Ford Ranger Wildtrak Vs Volkswagen Amarok 580 TDI Ultimate
Dan DeGasperi compares the Ford Ranger Wildtrak with the Volkswagen Amarok 580 TDI Ultimate to find out which one’s the best value performer.
2019 Ford Ranger Wildtrak Specifications
Price $63,990+ORC Warranty five-years, unlimited km Safety 5 stars Engine 2.0-litre twin-turbo diesel four-cylinder Power 157kW at 3750rpm Torque 500Nm at 1750-2000rpm Transmission 10-speed automatic Drive all-wheel drive Dimensions 5426mm (L) 1860mm (W) 1848mm (H) 3220mm (WB) Seats five Kerb Weight 2239kg Payload 961kg Ground Clearance 237mm (claimed) Wading Depth 800mm Towing 3500kg (braked) Fuel Tank 80 litres Thirst 7.4L/100km combined-cycle claimed
2019 Volkswagen Amarok 580 TDI Ultimate Specifications
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Price $71,990+ORC Warranty five-years, unlimited km Safety 5 stars Engine 3.0-litre turbo-diesel V6 Power 190kW at 4500rpm Torque 580Nm at 1400-3000rpm Transmission eight-speed automatic Drive all-wheel drive Dimensions 5254mm (L) 1954mm (W) 1834mm (H) 3095mm (WB) Seats five Kerb Weight 2244kg Payload 836kg Ground Clearance 226mm (claimed) Wading Depth 500mm Towing 3500kg (braked) Fuel Tank 80 litres Thirst 8.9L/100km combined-cycle claimed
THERE have long been luxury cars, sports cars and supercars, however over the last half-decade the luxury ute, sports ute and super ute genres have joined the fray.
Taking the four-wheel drive, five-seater dual-cab as their base, various new models have added the sort of safety, equipment and aggressive items normally reserved for high-end passenger vehicles.
Practical Motoring has already pitted the Ford Ranger Raptor against the HSV Colorado Sportscat; the two $70K-plus super utes, if you like. And the Ford won.
Now, attention turns to the Ranger Wildtrak as the more affordable, yet more safety packed and luxuriously specced model grade still using the same engine.
And for premium performance, the Volkswagen Amarok 580 TDI is newly released and presents as a fine Nappa leather-trimmed antidote to the brash, bush-bashing Raptor and Sportscat.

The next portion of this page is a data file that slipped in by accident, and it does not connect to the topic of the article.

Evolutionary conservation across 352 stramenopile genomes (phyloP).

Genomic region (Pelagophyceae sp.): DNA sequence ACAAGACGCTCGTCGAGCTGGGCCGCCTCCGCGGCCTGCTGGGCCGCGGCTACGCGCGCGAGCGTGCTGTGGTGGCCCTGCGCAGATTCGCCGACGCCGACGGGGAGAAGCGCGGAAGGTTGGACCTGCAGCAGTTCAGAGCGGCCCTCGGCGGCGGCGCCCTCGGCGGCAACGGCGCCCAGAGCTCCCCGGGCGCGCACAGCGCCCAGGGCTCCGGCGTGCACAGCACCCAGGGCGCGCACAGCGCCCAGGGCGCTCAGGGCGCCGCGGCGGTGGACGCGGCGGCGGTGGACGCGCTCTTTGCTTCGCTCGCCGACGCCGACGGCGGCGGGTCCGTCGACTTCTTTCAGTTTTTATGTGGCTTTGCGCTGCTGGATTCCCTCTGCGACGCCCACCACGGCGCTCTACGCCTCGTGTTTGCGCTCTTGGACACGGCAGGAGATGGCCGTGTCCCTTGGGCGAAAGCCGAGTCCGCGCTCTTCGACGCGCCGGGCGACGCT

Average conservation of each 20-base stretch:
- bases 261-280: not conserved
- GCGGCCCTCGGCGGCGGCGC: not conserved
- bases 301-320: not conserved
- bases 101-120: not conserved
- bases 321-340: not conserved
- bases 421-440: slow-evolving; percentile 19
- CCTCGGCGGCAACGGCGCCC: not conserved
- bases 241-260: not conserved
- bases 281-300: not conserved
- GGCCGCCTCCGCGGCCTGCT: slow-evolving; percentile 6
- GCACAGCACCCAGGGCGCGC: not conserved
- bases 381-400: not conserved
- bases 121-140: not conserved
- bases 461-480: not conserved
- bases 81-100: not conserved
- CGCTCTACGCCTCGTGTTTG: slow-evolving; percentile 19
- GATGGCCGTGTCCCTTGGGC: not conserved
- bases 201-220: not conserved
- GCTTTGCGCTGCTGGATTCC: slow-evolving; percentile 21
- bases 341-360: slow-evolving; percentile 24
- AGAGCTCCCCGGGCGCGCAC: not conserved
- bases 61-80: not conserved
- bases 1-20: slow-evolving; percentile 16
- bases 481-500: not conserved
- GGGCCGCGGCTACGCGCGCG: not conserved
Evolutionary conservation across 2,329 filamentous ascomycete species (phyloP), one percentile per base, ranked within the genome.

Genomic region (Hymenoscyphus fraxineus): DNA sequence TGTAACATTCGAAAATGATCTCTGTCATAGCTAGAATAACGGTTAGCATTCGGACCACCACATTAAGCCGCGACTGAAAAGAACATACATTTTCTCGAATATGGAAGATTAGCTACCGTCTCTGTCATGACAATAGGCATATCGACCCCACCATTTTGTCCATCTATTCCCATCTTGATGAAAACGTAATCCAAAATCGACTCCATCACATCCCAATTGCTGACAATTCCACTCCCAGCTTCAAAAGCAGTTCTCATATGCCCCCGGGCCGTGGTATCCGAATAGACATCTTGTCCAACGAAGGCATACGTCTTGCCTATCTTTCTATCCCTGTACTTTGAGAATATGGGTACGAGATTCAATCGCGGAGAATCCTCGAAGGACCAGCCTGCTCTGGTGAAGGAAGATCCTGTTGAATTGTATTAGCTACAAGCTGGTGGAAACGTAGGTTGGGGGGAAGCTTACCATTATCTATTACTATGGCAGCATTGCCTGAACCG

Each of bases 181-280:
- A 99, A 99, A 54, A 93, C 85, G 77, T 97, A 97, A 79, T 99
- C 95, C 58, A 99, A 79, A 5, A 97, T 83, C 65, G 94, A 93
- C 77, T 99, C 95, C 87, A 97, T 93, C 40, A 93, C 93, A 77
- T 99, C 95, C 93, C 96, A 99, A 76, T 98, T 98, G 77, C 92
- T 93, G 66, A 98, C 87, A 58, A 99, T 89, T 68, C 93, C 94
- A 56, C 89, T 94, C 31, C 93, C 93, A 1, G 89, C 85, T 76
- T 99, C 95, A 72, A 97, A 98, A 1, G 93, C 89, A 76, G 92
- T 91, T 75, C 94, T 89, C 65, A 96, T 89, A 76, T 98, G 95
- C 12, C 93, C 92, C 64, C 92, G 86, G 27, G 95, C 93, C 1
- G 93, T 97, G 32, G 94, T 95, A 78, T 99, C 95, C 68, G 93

The question is, which one makes the better $60K-plus luxury-sports ute?
What Are The Ford Ranger Wildtrak And Volkswagen Amarok 580TDI Ultimate?
You can get cheaper V6-powered Amaroks than this new 580 TDI, which is priced from $71,990 plus on-road costs. But only this ‘Ultimate’ specification brings with it 580Nm of torque as well as 190kW of power from the 3.0-litre turbo-diesel V6, plus the plushness of its rival.
The Ranger Wildtrak is much cheaper, at $63,990+ORC. However, its 2.0L twin-turbo diesel four-cylinder only makes 157kW and 500Nm, the maximum any Ford dual-cab offers. For tradies who want grunt, then, its rival leads the way…
Even before a key is turned and mud is flicked up, though, the Wildtrak makes tracks with a longer equipment list. It gets smaller 18-inch alloy wheels compared with its rival’s aggressive 20s, while it lacks passenger seat electric adjustment and also paddleshifters for the automatic. But that’s about it for the shortfalls.
It then strides ahead with keyless auto-entry, a cargo shutter-blind, a 1.5-inch-larger (8.0in) centre screen, auto reverse-park assistance plus a comprehensive suite of safety technology that you can read about in the next section.
What Are Their Safety Features Like?
This is the biggest difference between the two of all.
The Wildtrak further adds rear curtain airbags to the dual front and front-side standard in both, as well as forward collision warning, autonomous emergency braking (AEB), lane-departure warning with active assistance, adaptive cruise control, and auto up/down high-beam over the 580 TDI Ultimate.
On paper, it seems like we need to find an answer for this as well: is the Volkswagen Amarok’s sporty performance worth the extra over the more affordable and safer Ford Ranger? Let’s open them up then hit the road.
What’s Are Their Interiors Like?
Being $64-72K dual-cab utes, both interiors aren’t lacking for comfort and convenience. Beyond the spec differences above, both get leather covering the seats, heated front seats, power adjust for the driver’s seat, dual-zone climate control, high-res touchscreens with slick interfaces and intuitive controls, satellite navigation, voice control, digital radio and Apple CarPlay/Android Auto connectivity.
A driver and front passenger will pick the Volkswagen every time. Not only is the plastic trim quality much better, but it feels more tightly screwed together. Best of all, the Nappa leather covering the wide front seats is superb, and they come complete with (manual) thigh extenders, humbling the vinyl-like hide and narrower buckets of its rival. Meanwhile the carpet-lined door trims cap off a fine front half.
The Ford has its good points up front, though. For a start it matches its bigger screen to twin colour trip computer displays – whereas its rival uses an old monochrome unit. And that centre screen has live traffic updates for its nav, a sole advantage it must be said. The seats in isolation are quite comfortable and offer good adjustment, at least for the driver, and both the glovebox and centre console storage bin are bigger.
Otherwise, though, the scratchy plastics, cheaper controls and rubbery stitched dash just don’t feel high-end enough.